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Today's Hours: 9:00 am – 6:00 pm

Corals and Sponges: Potential Medicines from the Sea

Coral and Sponge exhibit next to a sign

Many sponges, corals, and other marine organisms produce chemical compounds or harbor colonies of microorganisms that contain biologically active compounds.

These compounds protect them from predators and overgrowth of their territories by invaders, and sometimes they attract prey. Scientists have shown that a number of these compounds are effective in treating human diseases such as cancer and AIDS. The Aquarium is partnering with City of Hope, a cancer research and treatment center located in Duarte, California, whereby the Aquarium will provide samples of a variety of sponges, corals, and other invertebrates. City of Hope researchers will then attempt to isolate specific compounds from those organisms, and evaluate them for their potential use in treating human diseases.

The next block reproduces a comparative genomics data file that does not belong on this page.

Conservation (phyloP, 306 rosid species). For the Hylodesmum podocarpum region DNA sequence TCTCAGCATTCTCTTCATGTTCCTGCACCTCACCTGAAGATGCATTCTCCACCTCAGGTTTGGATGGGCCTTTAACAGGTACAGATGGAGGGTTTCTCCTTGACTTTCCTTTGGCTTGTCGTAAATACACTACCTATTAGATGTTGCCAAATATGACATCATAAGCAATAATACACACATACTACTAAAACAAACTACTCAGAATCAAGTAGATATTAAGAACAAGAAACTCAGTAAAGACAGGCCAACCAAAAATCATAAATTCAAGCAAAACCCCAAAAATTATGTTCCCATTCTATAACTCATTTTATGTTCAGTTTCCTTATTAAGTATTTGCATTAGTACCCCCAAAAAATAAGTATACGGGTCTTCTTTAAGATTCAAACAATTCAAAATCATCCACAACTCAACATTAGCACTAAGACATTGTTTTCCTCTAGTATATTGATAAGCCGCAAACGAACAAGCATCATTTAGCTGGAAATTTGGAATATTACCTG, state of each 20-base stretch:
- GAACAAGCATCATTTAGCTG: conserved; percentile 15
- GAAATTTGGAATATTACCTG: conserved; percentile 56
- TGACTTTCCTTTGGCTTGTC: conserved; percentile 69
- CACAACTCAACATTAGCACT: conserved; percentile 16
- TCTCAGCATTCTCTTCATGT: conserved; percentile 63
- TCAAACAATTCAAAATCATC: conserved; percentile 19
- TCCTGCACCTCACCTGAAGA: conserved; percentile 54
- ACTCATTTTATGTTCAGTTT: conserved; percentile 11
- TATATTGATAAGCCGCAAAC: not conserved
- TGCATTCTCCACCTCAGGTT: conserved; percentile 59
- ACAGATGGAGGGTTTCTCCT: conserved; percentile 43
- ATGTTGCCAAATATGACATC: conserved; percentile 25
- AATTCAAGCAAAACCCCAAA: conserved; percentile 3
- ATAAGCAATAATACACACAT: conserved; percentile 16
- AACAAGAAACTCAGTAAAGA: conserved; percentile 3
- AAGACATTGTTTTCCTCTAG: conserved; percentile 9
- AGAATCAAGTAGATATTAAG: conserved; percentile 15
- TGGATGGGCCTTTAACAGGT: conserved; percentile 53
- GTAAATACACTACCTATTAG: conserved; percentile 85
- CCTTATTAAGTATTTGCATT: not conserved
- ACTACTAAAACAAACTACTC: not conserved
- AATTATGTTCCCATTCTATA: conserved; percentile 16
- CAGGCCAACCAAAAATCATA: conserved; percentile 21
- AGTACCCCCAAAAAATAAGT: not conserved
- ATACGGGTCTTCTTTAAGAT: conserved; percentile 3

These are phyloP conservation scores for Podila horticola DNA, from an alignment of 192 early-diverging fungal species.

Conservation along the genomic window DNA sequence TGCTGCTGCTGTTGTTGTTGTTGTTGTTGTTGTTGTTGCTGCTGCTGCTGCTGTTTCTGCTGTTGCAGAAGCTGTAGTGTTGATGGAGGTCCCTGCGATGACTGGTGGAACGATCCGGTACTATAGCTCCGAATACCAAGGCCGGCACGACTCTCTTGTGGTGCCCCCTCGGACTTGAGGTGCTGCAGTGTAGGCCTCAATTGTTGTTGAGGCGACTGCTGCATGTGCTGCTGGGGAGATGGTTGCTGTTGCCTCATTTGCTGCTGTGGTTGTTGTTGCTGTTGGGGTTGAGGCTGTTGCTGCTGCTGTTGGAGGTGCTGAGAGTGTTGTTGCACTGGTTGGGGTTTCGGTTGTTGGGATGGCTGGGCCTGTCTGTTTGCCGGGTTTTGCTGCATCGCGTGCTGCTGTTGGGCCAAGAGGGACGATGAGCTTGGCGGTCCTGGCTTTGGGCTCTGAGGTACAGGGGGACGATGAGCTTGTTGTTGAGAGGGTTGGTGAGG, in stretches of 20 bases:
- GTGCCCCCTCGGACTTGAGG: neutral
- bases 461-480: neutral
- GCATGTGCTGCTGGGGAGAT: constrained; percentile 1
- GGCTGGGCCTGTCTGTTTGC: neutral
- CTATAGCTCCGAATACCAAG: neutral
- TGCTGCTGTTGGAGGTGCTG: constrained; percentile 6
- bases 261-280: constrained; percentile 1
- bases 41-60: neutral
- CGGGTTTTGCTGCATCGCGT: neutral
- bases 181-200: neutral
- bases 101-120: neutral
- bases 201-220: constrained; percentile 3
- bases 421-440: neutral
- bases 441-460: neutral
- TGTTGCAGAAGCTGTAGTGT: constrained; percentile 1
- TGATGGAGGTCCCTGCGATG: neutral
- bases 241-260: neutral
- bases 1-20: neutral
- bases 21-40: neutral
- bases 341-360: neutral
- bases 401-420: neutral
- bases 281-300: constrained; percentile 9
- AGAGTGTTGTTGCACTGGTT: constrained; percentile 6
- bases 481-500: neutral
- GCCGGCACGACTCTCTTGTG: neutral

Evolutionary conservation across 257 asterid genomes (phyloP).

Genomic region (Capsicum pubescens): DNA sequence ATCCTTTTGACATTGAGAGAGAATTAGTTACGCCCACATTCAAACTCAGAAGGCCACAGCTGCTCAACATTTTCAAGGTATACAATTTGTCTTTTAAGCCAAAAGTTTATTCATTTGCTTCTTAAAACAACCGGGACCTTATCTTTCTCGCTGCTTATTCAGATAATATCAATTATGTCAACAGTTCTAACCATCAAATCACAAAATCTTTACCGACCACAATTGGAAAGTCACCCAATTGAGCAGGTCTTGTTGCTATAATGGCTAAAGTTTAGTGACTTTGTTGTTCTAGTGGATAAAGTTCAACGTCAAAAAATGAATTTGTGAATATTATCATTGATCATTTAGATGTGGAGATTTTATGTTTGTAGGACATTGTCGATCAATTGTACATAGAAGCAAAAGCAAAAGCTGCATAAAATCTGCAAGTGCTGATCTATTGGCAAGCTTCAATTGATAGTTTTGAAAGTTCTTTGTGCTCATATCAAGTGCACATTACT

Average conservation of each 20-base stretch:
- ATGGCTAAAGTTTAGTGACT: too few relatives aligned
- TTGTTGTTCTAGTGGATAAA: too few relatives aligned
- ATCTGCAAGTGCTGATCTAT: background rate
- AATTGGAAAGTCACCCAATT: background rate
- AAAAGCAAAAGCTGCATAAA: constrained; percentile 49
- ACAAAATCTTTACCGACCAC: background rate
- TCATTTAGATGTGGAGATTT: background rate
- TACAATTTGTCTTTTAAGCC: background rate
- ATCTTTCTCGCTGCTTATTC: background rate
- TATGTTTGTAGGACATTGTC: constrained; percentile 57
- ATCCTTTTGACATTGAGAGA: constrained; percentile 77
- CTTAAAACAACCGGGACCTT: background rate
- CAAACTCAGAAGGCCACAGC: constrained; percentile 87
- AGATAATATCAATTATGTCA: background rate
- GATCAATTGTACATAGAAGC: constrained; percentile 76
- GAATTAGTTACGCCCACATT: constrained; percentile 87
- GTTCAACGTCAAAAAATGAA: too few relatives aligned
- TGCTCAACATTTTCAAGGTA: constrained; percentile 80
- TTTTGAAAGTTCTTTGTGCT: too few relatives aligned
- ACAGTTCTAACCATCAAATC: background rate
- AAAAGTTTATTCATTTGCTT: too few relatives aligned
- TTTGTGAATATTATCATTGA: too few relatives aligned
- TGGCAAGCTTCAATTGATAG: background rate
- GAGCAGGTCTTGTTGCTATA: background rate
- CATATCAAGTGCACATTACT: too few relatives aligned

People touching horseshoe crab

At the Aquarium

A dedicated exhibit located near the Molina Animal Care Center educates our visitors about this project. The exhibit features a variety of corals and sponges of the types that might yield such valuable compounds. As a related item, an adjacent exhibit featuring live horseshoe crabs that visitors can touch and examine closely explains the ways in which horseshoe crab blood has been used to test pharmaceuticals for the presence of bacterial contamination.

The Aquarium’s Coastal Conversations discusses active compounds obtained from marine invertebrates that could be converted into medicines and drugs. The National Oceanic and Atmospheric Administration’s (NOAA) Medicine of the Sea lists some diseases that are being treated with medicines derived from sea creatures.